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South Carolina
Judicial Department
2011-UP-383 - Belk v. Harris


In The Court of Appeals

Gene C. Belk, Individually and as Co-Personal Representative of the Estate of Robert D. Belk, Appellant,


Linda B. Harris, Individually and as Trustee of the Ida Mae K. Belk Irrevocable Trust dated 9-17-07 and in all alleged fiduciary capacities, Bibco, Inc., Dewey M. Houser, Carolina Preowned, LLP, Michael D. "Mickey" Lyles, Jr., and M.M. Weinberg, Jr., Defendants and Cheryl Ann Harrison, Patricia B. Schmid, Robert M. Belk, and Ida Mae Belk, Stakeholders, 

Of whom Bibco, Inc., Mary B. Weinberg (substituted for M.M. Weinberg, Jr., deceased) Patricia B. Schmid and Ida Mae Belk are Respondents.

Appeal From Sumter County
 James R. Barber, Circuit Court Judge

Unpublished Opinion No.  2011-UP-383 
Submitted June 7, 2011 – Filed August 4, 2011


Andrew F. Lindemann and Thomas E. Lydon, both of Columbia, for Appellant.

Pope D. Johnson, III, of Columbia and William H. Johnson, of Manning, for Respondents.

PER CURIAM: This case involves family disputes stemming from the father's probate estate.  The surviving siblings disagreed about who should serve as personal representative, seeking both formally and informally to remove each other or appoint an alternative sibling.  The probate court removed the motions to remove and appoint a personal representative to circuit court.  One sibling, Gene Belk, also filed an action in circuit court complaining about a trust created for his mother after his father's death by the same attorney who drafted his father's will, M.M. Weinberg.  Weinberg filed a motion to dismiss the complaint and attached two affidavits.  The circuit court retained Gene and his sister, Linda Harris, as co-personal representatives and appointed a third sibling, Patricia Schmid, as special administrator.  The court granted Weinberg's motion to dismiss, treating it as a summary judgment motion.  The court denied Gene's post-trial motions.

Gene appeals arguing the circuit court (1) lacked subject matter jurisdiction to appoint a special administrator, (2) erred in converting the Rule 12(b)(6), SCRCP motion into a Rule 56, SCRCP summary judgment motion, (3) should have heard a motion to compel discovery before the motion to dismiss, and (4) erred in granting the motion to dismiss.[1]  We affirm pursuant to Rule 220(b)(1), SCACR, and the following authorities:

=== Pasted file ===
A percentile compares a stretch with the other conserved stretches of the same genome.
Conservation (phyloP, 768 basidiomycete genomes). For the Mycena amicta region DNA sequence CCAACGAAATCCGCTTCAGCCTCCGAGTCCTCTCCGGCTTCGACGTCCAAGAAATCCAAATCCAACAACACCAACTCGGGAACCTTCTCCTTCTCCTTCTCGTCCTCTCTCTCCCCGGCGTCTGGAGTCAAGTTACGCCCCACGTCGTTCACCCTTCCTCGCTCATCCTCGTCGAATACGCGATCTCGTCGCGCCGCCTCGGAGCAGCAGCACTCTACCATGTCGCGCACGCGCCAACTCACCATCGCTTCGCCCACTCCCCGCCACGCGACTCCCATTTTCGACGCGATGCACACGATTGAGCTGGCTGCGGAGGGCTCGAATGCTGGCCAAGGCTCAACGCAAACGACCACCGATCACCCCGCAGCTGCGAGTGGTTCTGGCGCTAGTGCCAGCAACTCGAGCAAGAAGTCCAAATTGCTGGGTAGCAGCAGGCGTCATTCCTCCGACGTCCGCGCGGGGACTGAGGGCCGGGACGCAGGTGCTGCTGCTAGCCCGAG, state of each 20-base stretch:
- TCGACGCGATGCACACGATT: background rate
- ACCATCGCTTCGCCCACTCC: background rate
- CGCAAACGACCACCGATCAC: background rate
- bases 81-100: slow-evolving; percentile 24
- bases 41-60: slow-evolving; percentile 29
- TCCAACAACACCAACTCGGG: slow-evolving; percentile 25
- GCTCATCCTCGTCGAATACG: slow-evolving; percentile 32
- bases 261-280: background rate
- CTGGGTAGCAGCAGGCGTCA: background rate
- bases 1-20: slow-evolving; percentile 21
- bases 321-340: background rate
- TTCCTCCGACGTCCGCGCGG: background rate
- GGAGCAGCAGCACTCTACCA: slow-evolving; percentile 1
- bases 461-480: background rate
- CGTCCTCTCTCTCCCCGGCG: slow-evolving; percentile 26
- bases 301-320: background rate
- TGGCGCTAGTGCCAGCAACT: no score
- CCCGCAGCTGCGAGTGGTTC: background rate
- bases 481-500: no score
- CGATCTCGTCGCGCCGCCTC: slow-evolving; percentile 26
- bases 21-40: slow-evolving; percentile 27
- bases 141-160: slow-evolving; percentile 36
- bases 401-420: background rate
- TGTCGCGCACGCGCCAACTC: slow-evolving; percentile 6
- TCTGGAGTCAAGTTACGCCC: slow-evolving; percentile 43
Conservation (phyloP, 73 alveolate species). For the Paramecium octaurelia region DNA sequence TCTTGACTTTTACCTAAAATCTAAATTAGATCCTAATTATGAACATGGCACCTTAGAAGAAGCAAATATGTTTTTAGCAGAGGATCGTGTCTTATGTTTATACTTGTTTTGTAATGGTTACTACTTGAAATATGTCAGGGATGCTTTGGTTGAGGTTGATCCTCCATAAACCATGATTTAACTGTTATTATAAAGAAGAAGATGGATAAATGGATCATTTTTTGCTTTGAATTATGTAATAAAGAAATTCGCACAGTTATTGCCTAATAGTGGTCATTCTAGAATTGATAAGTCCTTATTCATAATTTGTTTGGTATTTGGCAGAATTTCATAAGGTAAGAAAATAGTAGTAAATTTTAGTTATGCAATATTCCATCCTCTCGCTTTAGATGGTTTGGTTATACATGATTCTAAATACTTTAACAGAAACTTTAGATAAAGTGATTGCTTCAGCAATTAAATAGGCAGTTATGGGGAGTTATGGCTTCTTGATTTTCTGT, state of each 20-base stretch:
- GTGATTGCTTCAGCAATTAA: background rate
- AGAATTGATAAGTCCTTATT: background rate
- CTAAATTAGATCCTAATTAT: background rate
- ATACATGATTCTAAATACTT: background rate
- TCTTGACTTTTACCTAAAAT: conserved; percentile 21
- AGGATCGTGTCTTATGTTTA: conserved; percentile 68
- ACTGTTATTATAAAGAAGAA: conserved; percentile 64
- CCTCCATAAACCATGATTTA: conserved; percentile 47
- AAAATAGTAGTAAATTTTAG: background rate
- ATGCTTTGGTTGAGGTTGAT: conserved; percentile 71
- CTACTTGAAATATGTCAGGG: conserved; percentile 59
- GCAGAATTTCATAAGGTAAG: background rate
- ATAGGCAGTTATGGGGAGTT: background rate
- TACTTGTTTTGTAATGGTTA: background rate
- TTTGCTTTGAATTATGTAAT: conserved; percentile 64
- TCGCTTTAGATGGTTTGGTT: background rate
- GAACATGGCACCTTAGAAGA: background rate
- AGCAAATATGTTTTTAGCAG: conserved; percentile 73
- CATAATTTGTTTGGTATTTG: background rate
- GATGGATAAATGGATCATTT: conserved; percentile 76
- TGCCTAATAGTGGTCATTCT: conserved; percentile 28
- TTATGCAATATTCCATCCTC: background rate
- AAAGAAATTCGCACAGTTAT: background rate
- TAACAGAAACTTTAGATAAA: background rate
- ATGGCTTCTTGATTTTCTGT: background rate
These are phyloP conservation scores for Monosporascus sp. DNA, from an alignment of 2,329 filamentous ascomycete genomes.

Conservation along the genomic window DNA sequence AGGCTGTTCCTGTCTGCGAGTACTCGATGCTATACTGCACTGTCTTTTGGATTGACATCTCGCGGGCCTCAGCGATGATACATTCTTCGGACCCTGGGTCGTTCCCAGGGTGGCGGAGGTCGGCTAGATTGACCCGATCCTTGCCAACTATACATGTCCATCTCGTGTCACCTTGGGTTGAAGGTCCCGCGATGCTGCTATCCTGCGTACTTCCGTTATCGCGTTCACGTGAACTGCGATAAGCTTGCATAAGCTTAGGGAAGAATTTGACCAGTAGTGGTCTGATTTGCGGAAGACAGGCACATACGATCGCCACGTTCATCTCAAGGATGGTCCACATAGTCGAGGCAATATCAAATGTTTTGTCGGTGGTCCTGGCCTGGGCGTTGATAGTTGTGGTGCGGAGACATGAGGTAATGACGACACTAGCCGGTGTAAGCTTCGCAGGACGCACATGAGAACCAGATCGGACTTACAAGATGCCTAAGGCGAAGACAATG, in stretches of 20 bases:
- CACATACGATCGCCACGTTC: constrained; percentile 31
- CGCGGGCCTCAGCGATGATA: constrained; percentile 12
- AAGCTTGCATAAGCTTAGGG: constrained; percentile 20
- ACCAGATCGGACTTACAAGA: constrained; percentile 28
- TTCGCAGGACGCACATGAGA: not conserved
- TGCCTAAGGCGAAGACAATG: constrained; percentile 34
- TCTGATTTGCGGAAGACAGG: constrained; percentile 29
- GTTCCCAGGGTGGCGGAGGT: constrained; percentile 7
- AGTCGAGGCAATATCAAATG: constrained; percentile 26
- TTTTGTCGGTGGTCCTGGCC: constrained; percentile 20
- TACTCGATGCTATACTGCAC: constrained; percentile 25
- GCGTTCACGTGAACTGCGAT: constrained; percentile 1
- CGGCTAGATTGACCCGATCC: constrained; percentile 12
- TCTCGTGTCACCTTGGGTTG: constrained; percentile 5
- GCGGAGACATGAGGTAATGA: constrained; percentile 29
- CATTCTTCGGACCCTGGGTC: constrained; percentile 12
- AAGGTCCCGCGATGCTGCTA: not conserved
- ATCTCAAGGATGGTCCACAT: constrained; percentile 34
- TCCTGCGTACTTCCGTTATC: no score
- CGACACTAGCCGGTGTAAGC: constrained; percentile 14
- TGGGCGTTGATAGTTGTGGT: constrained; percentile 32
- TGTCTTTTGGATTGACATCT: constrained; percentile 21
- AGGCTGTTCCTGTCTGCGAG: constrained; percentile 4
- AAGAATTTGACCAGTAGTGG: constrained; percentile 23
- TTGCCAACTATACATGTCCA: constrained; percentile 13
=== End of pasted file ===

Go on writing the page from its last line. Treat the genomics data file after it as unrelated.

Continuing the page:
As to whether the circuit court lacked subject matter jurisdiction:  S.C. Code Ann. § 62-1-302(d)(1) (Supp. 2010) (allowing removal from probate to circuit court of "formal proceedings for the probate of wills and for the appointment of general personal representatives" (emphasis added)); Dema v. Tenet Physician Servs.-Hilton Head, Inc., 383 S.C. 115, 120, 678 S.E.2d 430, 433 (2009) ("Subject matter jurisdiction is the power to hear and determine cases of the general class to which the proceedings in question belong.").

As to conversion of motion to dismiss into a summary judgment motion and the order in which the court addressed the motions: Chastain v. Hiltabidle, 381 S.C. 508, 514-15, 673 S.E.2d 826, 829 (Ct. App. 2009) ("It is well settled that, but for a very few exceptional circumstances, an appellate court cannot address an issue unless it was raised to and ruled upon by the trial court."). 

As to whether the circuit court properly granted the motion to dismiss: Gaar v. N. Myrtle Beach Realty Co., 287 S.C. 525, 528, 339 S.E.2d 887, 889 (Ct. App. 1986) ("[A]n attorney is immune from liability to third persons arising from the performance of his professional activities as an attorney on behalf of and with the knowledge of his client."); Stiles v. Onorato, 318 S.C. 297, 300, 457 S.E.2d 601, 602 (1995) ("[A]n attorney may be held liable for conspiracy where, in addition to representing his client, he [1] breaches some independent duty to a third person or [2] acts in his own personal interest, outside the scope of his representation of the client."); Argoe v. Three Rivers Behavioral Ctr. & Psychiatric Solutions, 388 S.C. 394, 405, 697 S.E.2d 551, 556 (2010) (declining to "extend an attorney's liability to those in privity with his or her client").


FEW, C.J., PIEPER, and LOCKEMY, JJ., concur.

[1] We decide this case without oral argument pursuant to Rule 215, SCACR.